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Omicron sub-variant BA.2 makes up 11.6% of COVID variants in U.S. – CDC

Omicron sub-variant BA.2 makes up 11.6% of COVID variants in U.S. - CDC

According to the Centers for Disease Control and Prevention (CDC), the BA.2 sub-variant of Omicron was projected to account for 11.6 percent of the coronavirus variants circulating in the United States as of March 5, 2018.

In South Africa, scientists are seeing an increase in cases caused by BA.2, the prevalent strain, which is spreading quickly in regions of Asia and Europe.

According to preliminary statistics, the BA.2 variation seems to be more transmissible than the original BA.1 sub-variant, according to the World Health Organization (WHO) published last month. According to a report published this month by Africa’s main public health organization, BA.2 does not cause more severe illness than BA.1.

The number of daily cases in the United States has begun to fall in recent weeks after reaching record highs in January, thanks in part to the CDC’s relaxation of its COVID-19 rules for masks, which now include use in schools.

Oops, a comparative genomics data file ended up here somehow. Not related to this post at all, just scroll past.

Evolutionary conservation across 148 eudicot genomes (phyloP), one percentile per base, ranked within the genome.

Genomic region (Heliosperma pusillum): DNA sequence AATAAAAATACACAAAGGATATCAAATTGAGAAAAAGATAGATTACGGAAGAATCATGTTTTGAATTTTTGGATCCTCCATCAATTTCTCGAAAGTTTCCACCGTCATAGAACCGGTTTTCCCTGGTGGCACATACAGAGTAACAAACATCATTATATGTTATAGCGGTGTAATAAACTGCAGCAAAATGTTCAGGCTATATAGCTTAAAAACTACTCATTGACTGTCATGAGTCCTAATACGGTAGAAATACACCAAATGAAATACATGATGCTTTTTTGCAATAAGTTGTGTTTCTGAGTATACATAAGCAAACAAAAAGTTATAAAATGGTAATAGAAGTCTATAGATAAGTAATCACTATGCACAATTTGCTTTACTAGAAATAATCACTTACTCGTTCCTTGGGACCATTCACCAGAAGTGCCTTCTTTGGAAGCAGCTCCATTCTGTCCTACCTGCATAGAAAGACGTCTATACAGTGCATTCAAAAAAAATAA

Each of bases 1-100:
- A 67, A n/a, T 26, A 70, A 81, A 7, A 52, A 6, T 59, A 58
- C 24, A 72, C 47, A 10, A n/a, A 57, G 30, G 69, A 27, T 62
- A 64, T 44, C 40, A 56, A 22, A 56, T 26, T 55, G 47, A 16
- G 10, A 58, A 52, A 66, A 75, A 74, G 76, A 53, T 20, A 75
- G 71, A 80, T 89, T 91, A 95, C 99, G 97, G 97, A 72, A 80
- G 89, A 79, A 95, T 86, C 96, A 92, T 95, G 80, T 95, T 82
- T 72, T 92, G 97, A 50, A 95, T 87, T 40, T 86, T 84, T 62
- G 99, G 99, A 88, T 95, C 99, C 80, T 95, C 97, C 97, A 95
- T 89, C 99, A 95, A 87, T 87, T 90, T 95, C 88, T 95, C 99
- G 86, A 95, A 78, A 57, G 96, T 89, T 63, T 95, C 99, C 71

Other Omicron sub-variations, known as BA.1.1 and B.1.1.529, that have been circulating since December have now accounted for about 73.7 percent and 14.7 percent of all circulating variants, respectively. BA.1.1 is a sub-variant of Omicron that has been circulating since December.

BA.2 was estimated to account for 6.6 percent, down from the previous week’s estimate of 8 percent, of circulating variations in the United States, according to a CDC model that assesses the proportions of circulating variants in a given population.

In the past, the Centers for Disease Control and Prevention (CDC) has changed its estimates when new information became available.

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